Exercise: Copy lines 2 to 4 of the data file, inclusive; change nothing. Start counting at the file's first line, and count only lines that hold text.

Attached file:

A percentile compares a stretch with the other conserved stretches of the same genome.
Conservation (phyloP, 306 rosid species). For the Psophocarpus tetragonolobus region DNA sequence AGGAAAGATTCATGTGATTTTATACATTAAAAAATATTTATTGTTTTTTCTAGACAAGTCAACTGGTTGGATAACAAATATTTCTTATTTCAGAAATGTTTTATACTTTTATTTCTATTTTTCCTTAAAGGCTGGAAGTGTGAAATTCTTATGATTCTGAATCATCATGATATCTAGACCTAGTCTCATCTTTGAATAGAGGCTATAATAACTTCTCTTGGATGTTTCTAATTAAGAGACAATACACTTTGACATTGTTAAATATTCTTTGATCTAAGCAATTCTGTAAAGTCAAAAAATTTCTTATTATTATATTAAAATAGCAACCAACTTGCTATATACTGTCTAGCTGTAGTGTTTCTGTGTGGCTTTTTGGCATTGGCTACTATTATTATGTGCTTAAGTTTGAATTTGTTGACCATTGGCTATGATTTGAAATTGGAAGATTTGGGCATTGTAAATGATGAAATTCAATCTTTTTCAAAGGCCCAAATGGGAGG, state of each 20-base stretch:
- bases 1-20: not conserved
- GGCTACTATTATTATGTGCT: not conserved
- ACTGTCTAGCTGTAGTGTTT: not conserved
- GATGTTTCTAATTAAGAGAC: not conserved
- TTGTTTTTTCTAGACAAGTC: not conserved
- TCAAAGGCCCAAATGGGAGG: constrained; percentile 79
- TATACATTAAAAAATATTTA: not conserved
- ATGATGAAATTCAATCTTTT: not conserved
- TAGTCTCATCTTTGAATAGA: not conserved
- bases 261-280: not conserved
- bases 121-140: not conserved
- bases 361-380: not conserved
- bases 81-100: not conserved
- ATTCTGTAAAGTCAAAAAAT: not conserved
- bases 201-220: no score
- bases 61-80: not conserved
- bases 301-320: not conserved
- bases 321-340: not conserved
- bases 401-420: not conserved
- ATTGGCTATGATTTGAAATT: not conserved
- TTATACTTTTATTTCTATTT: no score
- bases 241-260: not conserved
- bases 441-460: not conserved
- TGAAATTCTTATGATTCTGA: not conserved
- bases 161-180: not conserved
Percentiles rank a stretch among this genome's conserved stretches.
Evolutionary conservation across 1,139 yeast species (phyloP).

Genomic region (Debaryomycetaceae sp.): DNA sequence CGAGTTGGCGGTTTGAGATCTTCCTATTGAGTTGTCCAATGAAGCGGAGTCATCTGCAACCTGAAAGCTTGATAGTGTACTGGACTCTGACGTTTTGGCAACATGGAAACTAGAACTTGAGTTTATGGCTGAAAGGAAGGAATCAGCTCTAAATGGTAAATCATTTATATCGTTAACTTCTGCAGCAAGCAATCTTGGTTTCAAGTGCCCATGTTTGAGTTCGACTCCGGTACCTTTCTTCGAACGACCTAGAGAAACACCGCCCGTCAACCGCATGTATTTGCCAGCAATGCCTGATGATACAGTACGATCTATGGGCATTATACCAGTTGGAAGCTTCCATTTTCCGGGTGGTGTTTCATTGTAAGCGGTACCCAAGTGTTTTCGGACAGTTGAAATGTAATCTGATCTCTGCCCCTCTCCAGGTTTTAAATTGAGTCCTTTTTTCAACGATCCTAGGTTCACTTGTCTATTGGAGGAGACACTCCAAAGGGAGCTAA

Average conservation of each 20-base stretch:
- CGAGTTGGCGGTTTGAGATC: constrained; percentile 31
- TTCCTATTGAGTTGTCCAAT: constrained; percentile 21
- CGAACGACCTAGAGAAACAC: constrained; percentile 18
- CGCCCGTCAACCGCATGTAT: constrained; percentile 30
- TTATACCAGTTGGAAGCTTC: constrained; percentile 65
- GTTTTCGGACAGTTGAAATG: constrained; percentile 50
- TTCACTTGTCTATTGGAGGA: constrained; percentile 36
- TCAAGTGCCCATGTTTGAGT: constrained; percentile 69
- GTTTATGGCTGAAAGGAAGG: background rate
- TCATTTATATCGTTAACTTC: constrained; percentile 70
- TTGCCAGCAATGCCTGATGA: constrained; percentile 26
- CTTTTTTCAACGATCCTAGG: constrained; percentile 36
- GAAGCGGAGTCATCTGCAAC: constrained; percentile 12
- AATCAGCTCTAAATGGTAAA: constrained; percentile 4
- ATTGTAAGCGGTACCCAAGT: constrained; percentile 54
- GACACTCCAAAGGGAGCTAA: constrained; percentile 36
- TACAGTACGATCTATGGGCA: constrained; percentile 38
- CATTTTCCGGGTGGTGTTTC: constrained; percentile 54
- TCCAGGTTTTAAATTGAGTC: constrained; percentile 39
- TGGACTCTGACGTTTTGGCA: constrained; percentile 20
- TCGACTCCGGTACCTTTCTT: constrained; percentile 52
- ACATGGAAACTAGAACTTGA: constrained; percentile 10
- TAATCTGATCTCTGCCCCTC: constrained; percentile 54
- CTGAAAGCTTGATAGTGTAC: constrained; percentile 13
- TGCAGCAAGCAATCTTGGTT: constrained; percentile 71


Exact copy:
Conservation (phyloP, 306 rosid species). For the Psophocarpus tetragonolobus region DNA sequence AGGAAAGATTCATGTGATTTTATACATTAAAAAATATTTATTGTTTTTTCTAGACAAGTCAACTGGTTGGATAACAAATATTTCTTATTTCAGAAATGTTTTATACTTTTATTTCTATTTTTCCTTAAAGGCTGGAAGTGTGAAATTCTTATGATTCTGAATCATCATGATATCTAGACCTAGTCTCATCTTTGAATAGAGGCTATAATAACTTCTCTTGGATGTTTCTAATTAAGAGACAATACACTTTGACATTGTTAAATATTCTTTGATCTAAGCAATTCTGTAAAGTCAAAAAATTTCTTATTATTATATTAAAATAGCAACCAACTTGCTATATACTGTCTAGCTGTAGTGTTTCTGTGTGGCTTTTTGGCATTGGCTACTATTATTATGTGCTTAAGTTTGAATTTGTTGACCATTGGCTATGATTTGAAATTGGAAGATTTGGGCATTGTAAATGATGAAATTCAATCTTTTTCAAAGGCCCAAATGGGAGG, state of each 20-base stretch:
- bases 1-20: not conserved
- GGCTACTATTATTATGTGCT: not conserved